Localisation vs Culturalization
We just went through another round of localisation for Stunt Star, so I thought I’d talk about localisation a bit. Firstly, there is a difference between localisation and culturalization. Localisation is mainly about changing the text and voice in your game to a different language. For example, you might have made the game in English and you want people that speak French, German, Italian and Spanish to understand and enjoy it, so you add versions of the text in those languages. Culturalization is changing the game to suit a different culture. For example, changing the story to better resonate with a people in a different part of the world.
Localisation is much easier if you have planned for it from the start. Avoid using text in textures and use a dynamic font system so that you can easily translate to non-alphabetic languages which have a large number of characters (eg Japanese). If you use people’s names in leaderboards, you’ll have to make sure that your font supports the characters in their names. Allow a bit more space in your UI, as the German version of a phrase tends to be longer than the English version. Don’t use voice unless you have to, as six versions of it is going to be fairly costly! It’s a good idea to not have strings directly in code, as each of them will have to be found and replaced later.
Every game I have worked on has been in at least English, French, German, Italian and Spanish (EFIGS). Some games had separate versions of English for UK, US and Australia, separate versions of French for France and Canada and separate versions of Spanish for Spain and The Americas. A few have been in Japanese as well. It’s a good idea to do some research in pre-production to work out which language will be worthwhile for your game. This depends on the type of game, it’s content and what platforms it is on.
We tend to use a spreadsheet with some importing/exporting tools to store the localised strings. For Stunt Star, we used Localisation Package and Google Drive. Each string has a key, maximum length, the string in English, a field for every other language and notes for the translators (eg if the string doesn’t need to be a direct translation). The key is what is used in code/data to reference the string. You can also add fields that check that the localised strings aren’t too long. Some strings don’t need to be direct translations, so it is good to allow the translators to be creative and put something more appropriate for that language. We used this for some of the fail messages in Stunt Star - I guess this is a way to sneak in some culturalization. You can have a separate spreadsheet for different areas of the game if you don’t want the entire thing in memory all the time. Also, have a separate spreadsheet for strings that aren’t in the game (store descriptions, keywords, achievements, etc).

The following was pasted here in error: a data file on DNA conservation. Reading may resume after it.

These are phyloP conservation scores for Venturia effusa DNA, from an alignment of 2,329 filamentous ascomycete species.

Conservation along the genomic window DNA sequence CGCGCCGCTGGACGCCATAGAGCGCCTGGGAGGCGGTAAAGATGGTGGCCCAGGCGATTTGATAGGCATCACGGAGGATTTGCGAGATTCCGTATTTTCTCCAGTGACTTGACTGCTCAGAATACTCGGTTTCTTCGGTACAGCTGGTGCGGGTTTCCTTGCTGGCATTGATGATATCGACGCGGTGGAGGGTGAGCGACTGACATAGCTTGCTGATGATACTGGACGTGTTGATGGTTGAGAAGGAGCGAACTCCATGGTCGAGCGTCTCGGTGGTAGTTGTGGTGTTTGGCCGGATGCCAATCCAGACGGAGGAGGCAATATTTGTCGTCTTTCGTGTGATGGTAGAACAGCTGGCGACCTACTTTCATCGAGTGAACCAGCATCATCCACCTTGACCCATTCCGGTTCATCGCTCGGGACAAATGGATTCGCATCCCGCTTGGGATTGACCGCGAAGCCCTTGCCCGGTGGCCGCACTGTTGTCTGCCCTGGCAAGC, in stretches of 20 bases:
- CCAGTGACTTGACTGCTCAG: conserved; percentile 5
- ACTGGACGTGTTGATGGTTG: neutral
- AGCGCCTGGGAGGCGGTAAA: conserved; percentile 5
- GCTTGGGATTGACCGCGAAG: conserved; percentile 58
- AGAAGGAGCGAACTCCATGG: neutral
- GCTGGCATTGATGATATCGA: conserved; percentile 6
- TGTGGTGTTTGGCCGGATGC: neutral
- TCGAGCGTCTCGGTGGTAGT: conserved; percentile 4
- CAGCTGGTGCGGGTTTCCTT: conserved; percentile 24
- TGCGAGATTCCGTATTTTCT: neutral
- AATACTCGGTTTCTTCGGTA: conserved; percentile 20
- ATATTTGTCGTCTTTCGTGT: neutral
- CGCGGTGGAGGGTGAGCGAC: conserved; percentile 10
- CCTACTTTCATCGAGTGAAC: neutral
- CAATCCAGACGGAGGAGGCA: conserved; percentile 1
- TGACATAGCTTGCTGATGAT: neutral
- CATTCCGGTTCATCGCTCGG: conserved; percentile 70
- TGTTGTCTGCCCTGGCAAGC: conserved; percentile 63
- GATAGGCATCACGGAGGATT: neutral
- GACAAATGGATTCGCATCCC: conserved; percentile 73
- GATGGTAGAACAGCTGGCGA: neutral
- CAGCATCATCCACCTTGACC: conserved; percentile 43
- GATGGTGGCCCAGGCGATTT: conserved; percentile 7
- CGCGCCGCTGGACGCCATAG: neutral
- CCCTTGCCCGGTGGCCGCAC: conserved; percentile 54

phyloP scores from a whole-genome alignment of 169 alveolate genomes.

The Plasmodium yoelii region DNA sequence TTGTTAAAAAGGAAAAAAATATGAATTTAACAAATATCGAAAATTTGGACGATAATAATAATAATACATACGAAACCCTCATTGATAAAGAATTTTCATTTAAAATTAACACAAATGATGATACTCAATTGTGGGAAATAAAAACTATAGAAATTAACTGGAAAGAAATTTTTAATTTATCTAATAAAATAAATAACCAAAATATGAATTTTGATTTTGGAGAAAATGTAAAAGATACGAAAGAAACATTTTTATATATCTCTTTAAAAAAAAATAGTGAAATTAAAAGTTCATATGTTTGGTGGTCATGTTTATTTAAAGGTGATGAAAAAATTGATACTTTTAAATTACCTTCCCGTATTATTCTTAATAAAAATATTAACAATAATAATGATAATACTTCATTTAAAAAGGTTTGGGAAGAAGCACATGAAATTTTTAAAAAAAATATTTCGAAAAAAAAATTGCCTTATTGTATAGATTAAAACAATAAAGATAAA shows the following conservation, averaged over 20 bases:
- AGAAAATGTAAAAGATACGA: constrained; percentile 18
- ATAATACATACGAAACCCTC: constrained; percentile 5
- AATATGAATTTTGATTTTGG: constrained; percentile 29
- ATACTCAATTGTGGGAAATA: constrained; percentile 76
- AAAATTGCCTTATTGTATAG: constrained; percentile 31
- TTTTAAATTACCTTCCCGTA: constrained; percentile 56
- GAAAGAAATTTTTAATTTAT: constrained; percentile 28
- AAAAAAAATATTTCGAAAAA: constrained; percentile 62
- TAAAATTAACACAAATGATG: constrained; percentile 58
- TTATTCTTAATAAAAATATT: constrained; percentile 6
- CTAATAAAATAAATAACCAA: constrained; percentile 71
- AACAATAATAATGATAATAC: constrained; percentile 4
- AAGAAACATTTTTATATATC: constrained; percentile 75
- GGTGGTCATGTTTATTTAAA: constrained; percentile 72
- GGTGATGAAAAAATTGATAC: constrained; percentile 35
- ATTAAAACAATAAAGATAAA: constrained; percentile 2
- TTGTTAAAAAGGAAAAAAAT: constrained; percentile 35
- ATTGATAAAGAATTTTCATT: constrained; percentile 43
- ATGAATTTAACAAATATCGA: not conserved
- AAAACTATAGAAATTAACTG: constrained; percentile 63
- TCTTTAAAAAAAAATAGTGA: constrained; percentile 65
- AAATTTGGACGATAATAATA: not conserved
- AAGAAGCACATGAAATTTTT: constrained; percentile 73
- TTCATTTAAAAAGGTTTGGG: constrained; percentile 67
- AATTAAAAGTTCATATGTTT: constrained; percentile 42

The strings get exported from these spreadsheets into separate files per language and sheet. On first boot, the game chooses the language based on the device setting, showing the language select screen if the device language isn’t supported. The game then uses the current language to lookup the string key and use the appropriate string. We have a debug button that is always on screen that cycles strings between the string key and the actual string for each supported language for quick testing.
Check if the platform you are targeting has a standard set of terminology that is already localised. Quite often things that the end user interacts with have standard names, for example, "Live Tiles". Microsoft have a handy search page which can be found here.
To get the best results, get whole phrases/sentences translated, even if your string is made up of dynamic things like score. Subject-verb-object ordering can be different in different languages. For example, “Get 5000 cr on Cornballs 2 level 15 with the Monster Truck.” should be one string and the English version might be: “Get <score> cr on <chapter> level <level>.”, and the Italian version might be: “Ottieni <score> cr nel liv. <level_num> di <chapter>.”
Also, send the translators a general introduction to the project (themes, tone, audience, platforms, genre, etc) and the game if possible. It’s also best if the translations are made by one person and then checked by a native speaker. Most good translation services will offer that. We used Localsoft on Stunt Star. Even better if the strings can then be tested in game by a third party. Finally, put the translation team in the credits. They have allowed you to get your game out to many more people!
To sum up, localisation isn’t too much work if you plan ahead a little and it will allow you to reach a greater audience. I’m pretty sure platform holders are much more likely to feature your game if it is localised as well.
- Paul (@pbaker05)
Stunt Star: The Hollywood Years is available on iPod, iPhone, iPad and Android in English, French, German, Italian and Spanish.